“We shall meet in the place where there is no darkness.” George Orwell’s “1984”
Our thoughts are being recorded.
If you are reading this your intents are being scrutinized like light through a PRISM.
If you are sharing this, your intention is an action which can be interpreted by government overlords to mean the Clintonian, “Whatever is, is.”
Only recently taking the body part scanners out of airports, and regardless of right, left, or middle of the road politically, big government has now left us naked.
But, the sword is double edged.
The emperor’s new clothes via digital communications provides ample opportunity to expose the size of his hubris.
The new media has arrived to moderate and mitigate the lock-box the major mainstream news media has always had in information flow and distribution.
Dictators require media control and snooping on citizens to keep their power. They ask their citizens to trust them (or else.)
But unlike Hitler with his Gestapo, Mussolini with his Brown Shirts, Lenin and Stalin with their KGB, Mao with his Red Army informants — with more than 100 million people killed under their regimes to create a compliant populace — the citizens of the world are at war and now armed with instantaneous communication capacity in a battle with their scrutinizing governments over private ideology.
The game of cat and mouse against a dictator controlling the country’s media is played this way in nations all over the globe.
A modern Paul Revere need only send a cryptic text message to warn against big government’s approach.
We needn’t learn cryptic messaging to combat run-away-surveillance and loss of privacy. Like the naked body scanners which got replaced last week, we’ll become familiar with loss of privacy and find ourselves either the cat, or the fear-filled mouse.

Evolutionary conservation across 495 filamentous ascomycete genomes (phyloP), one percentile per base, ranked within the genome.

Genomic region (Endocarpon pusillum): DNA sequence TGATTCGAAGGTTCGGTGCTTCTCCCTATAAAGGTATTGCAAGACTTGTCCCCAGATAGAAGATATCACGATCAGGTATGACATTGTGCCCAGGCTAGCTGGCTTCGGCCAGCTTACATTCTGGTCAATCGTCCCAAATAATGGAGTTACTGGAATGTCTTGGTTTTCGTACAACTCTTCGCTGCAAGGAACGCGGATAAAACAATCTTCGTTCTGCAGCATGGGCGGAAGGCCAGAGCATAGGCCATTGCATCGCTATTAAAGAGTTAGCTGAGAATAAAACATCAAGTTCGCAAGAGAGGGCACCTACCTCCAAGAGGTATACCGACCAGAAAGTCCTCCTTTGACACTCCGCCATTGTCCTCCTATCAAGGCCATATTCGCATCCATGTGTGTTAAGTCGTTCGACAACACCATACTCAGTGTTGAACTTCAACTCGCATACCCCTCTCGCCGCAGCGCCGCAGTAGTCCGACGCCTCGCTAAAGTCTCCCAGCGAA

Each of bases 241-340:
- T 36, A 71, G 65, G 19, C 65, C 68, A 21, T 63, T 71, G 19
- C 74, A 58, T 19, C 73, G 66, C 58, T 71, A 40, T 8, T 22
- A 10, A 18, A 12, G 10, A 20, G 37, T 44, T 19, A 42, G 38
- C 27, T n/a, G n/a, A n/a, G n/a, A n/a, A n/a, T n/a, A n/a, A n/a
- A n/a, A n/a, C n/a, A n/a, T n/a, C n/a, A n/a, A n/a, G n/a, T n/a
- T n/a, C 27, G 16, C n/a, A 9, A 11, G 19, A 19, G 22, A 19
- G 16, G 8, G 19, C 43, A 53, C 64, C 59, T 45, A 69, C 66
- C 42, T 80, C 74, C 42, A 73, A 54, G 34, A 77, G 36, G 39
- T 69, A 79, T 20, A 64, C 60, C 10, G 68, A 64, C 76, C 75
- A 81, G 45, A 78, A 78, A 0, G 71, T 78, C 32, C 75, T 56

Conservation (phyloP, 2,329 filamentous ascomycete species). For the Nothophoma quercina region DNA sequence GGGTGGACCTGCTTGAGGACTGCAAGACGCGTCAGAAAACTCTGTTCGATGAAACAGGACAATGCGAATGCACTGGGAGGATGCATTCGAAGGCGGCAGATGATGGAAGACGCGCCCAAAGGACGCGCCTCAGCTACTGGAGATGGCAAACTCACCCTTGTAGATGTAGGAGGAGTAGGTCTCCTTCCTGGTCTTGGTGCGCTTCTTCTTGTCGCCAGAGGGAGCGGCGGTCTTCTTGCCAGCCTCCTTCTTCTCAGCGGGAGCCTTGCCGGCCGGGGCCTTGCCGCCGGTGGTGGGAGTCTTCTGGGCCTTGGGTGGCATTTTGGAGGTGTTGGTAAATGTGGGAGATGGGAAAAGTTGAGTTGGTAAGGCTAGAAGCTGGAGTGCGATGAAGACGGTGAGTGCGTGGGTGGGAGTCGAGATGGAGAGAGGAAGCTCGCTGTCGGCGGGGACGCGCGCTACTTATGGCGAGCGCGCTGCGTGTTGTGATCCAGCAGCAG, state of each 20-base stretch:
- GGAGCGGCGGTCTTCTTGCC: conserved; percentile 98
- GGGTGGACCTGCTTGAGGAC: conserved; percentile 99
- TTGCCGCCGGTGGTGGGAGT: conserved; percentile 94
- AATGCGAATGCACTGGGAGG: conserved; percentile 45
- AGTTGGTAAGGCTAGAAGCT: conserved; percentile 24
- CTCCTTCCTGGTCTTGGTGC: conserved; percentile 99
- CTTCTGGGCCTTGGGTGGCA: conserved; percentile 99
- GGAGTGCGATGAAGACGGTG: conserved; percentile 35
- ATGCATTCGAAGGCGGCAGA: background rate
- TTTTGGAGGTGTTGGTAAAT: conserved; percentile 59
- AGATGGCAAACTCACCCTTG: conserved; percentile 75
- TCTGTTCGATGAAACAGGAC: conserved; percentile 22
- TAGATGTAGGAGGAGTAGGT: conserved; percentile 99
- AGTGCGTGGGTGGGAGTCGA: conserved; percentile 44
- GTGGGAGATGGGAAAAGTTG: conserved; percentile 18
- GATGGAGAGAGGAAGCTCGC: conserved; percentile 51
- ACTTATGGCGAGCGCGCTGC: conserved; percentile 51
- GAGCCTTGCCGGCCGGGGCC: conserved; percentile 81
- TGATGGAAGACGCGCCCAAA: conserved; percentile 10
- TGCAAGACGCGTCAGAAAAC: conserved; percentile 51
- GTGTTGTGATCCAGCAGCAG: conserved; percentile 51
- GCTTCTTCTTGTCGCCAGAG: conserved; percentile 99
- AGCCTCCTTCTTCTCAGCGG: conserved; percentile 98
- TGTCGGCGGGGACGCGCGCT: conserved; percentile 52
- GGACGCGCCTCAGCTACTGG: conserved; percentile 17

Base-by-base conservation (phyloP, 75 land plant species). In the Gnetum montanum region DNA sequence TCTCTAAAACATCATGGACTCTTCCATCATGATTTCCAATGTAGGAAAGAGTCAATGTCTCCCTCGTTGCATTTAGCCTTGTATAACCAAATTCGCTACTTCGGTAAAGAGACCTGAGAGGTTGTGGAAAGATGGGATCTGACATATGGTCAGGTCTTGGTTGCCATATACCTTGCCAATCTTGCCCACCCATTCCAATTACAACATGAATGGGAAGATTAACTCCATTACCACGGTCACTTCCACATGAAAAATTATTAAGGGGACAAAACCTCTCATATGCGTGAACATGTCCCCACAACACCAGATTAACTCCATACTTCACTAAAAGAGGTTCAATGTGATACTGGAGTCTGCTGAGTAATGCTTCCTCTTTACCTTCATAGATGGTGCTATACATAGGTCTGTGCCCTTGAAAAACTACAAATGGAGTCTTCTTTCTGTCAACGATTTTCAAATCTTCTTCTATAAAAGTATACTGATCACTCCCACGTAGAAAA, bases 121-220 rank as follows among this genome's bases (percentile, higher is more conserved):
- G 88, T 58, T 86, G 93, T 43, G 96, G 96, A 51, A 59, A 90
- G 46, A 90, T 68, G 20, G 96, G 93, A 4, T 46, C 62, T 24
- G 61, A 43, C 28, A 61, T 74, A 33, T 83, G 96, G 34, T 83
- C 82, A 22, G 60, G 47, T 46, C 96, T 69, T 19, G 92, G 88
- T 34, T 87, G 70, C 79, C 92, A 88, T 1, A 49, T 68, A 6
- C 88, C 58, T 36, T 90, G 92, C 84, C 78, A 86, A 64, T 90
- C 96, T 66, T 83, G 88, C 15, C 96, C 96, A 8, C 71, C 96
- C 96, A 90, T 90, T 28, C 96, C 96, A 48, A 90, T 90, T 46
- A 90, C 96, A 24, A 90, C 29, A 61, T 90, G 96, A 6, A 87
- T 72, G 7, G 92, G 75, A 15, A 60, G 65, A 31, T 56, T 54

Orwell offered this gem in his “1984”: “In a time of universal deceit telling the truth becomes a revolutionary act.”
It takes courage to participate in truth telling in times like these.
As Winston Churchill said, “Without courage all virtues lose their meanings.”
We need only become the “new press,” being wise, truthful, vigilant, and unafraid to exert the guarantees of the Bill of Rights. Our recorded words in defense of freedom are always backing us up in a quintessential American debate about the meaning of liberty.
A citizenry doing that becomes the watchdog over out-of-control power mongers.
And when the press becomes a threat to US Presidents, Attorney Generals, State Departments, as is the case with Rosen of FOX News/Associated Press/Verizon Scandals, the results become apparent. Even supporters, like the New York Times Editorial boards, fight back.
Can the government do more than snoop, spy, and make our lives uneasy? Can they target groups and individuals based upon flagged key words?
Yes — but the data is in information overload, coming to the mere mortals monitoring in a quantity that is overwhelming.
What I am suggesting is the playing field is level. They can record us and we can record them.
The government can’t come after everyone, but everyone can come after the government in a redress of grievance.
There isn’t anything else we can do about it but be brave, bold, offer our thoughts–not into darkness but into light–and appeal to our government to obey the Bill of Rights, and in this case monitor PRISM, the Thought Police of George Orwell’s 1984 novel.
If you ever took a typing class before the age of keyboards you will recognize the practice typing phrase begun in 1867 by typing instructor Charles Weller:
“It is time for all good men to come to the aid of their country.”
Calling all typists and keyboarders! This is our time and our opportunity to be heard today and also to be recorded for all history as defenders of liberty.
James Michael Pratt is an American novelist and Editor at www.jerusalemreports.com. More on his work and “thoughts” can be found at www.jmpratt.com and Facebook.